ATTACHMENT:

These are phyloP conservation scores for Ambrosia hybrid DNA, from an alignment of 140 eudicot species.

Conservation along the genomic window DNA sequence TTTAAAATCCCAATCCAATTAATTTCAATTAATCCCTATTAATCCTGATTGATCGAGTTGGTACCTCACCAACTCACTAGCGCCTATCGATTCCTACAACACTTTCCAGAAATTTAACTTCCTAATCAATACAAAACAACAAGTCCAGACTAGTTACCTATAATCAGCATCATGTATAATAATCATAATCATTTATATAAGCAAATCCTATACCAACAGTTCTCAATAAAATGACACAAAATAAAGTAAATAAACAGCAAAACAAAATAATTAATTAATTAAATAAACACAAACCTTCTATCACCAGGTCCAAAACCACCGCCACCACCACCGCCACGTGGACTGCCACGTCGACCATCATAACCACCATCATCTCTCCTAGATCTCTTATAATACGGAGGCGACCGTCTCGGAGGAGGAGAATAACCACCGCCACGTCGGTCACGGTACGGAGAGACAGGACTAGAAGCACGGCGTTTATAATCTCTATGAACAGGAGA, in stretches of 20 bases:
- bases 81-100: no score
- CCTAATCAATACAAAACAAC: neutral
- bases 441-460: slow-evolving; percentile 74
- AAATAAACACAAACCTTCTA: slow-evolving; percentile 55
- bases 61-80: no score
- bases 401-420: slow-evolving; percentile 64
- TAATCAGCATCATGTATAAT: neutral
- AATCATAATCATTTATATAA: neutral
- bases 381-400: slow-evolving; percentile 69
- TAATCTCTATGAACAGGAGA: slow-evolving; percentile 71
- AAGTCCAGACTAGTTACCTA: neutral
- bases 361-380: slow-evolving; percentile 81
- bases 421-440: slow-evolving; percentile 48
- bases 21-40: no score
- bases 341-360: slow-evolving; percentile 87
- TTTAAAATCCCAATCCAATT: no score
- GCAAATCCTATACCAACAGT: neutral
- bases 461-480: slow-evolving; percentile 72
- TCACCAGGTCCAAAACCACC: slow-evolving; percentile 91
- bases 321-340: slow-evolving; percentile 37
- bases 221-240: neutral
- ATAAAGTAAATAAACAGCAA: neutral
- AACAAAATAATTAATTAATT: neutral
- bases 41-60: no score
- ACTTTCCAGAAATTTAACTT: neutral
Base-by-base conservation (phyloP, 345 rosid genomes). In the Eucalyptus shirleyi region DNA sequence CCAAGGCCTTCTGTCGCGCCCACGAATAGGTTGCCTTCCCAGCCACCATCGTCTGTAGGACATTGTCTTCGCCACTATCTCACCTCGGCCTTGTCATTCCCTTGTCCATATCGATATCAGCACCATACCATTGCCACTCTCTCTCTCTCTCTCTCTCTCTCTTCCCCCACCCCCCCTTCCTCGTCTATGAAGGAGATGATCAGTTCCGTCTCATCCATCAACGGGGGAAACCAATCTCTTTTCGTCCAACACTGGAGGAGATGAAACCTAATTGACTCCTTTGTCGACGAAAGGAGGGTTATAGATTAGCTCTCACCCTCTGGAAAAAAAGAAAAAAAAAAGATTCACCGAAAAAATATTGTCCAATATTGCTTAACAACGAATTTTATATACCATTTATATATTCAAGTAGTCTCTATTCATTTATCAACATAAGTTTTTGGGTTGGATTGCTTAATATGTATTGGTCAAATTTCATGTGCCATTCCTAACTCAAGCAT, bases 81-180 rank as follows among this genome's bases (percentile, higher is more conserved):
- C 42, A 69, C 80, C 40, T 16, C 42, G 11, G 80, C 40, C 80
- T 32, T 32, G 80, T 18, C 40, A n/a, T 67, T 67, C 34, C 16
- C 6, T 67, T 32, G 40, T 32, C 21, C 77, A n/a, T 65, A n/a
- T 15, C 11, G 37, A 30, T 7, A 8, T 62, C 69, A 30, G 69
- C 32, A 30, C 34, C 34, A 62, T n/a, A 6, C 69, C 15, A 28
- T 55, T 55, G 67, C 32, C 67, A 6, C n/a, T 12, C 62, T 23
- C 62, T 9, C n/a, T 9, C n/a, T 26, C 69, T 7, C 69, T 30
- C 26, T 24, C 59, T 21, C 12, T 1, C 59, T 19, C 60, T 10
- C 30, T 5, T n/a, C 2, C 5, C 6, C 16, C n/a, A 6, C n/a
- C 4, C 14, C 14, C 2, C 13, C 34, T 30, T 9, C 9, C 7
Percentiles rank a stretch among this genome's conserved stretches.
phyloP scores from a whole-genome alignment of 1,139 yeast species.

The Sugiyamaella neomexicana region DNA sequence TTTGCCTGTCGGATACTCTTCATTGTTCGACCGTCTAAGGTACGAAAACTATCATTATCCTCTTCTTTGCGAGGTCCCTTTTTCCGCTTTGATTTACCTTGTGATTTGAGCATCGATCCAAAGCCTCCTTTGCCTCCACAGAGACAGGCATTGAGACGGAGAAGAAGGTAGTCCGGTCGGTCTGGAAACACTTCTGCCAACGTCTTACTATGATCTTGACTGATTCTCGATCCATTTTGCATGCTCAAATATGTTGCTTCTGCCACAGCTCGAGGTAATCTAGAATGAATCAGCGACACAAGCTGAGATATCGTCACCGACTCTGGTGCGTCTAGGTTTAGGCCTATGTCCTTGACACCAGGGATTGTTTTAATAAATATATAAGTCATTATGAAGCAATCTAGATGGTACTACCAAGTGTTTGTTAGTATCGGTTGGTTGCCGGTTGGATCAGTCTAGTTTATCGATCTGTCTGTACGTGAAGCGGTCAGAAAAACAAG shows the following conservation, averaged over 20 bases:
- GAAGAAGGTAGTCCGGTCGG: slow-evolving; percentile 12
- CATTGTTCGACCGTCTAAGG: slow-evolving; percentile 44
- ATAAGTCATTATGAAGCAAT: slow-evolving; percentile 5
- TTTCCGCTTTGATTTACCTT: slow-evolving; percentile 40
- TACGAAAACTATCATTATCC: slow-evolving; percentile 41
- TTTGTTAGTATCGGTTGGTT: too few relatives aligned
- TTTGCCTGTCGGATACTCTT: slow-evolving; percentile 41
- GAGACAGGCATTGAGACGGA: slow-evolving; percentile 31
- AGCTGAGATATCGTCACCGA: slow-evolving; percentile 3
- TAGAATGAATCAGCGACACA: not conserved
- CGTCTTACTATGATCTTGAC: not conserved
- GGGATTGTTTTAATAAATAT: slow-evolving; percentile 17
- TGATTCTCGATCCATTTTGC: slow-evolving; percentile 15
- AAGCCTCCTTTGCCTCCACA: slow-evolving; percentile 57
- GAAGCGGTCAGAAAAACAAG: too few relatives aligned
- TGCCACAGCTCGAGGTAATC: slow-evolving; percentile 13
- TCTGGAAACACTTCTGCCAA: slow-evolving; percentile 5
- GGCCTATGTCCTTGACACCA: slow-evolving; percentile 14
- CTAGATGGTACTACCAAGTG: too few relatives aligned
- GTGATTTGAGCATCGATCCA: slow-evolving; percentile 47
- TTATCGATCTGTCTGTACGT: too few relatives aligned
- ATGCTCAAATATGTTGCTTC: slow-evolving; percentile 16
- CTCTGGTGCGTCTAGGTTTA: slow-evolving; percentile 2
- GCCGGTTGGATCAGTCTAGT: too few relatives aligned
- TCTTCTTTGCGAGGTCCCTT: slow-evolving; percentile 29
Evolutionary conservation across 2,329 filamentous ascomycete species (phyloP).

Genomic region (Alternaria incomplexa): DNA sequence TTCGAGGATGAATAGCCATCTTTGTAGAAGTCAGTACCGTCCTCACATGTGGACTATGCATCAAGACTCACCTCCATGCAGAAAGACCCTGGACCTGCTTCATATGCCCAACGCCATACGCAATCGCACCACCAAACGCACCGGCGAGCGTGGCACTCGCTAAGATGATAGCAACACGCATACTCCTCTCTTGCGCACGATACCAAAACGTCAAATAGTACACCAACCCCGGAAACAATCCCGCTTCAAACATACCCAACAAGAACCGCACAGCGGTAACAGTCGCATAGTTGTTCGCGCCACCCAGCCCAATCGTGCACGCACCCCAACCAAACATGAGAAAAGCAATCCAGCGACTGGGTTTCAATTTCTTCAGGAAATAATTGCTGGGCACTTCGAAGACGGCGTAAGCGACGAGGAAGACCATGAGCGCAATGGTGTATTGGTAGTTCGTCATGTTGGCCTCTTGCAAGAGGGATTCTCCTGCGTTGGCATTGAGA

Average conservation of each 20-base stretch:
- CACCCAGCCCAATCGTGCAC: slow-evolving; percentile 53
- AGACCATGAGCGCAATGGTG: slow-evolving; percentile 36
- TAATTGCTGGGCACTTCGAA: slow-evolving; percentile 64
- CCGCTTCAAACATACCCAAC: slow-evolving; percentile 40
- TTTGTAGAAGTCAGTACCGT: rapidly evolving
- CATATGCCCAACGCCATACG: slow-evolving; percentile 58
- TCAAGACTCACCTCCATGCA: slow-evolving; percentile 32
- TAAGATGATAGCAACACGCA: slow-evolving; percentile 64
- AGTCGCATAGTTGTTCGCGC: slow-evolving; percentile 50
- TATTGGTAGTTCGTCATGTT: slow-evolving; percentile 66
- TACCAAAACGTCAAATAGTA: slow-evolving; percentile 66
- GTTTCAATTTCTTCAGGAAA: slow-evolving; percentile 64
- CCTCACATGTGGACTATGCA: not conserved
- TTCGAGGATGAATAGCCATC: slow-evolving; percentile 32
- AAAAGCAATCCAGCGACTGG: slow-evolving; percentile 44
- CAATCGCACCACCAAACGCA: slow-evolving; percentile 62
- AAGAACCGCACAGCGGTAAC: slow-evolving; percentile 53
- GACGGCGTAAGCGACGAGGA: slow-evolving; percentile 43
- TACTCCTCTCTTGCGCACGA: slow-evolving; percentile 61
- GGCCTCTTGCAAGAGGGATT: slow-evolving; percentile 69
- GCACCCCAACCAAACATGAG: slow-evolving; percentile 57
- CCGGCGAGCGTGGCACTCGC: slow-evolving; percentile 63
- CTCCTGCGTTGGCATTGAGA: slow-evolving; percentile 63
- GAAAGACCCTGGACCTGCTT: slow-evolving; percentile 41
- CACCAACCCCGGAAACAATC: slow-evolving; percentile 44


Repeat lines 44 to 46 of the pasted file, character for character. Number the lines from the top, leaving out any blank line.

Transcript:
- ATAAGTCATTATGAAGCAAT: slow-evolving; percentile 5
- TTTCCGCTTTGATTTACCTT: slow-evolving; percentile 40
- TACGAAAACTATCATTATCC: slow-evolving; percentile 41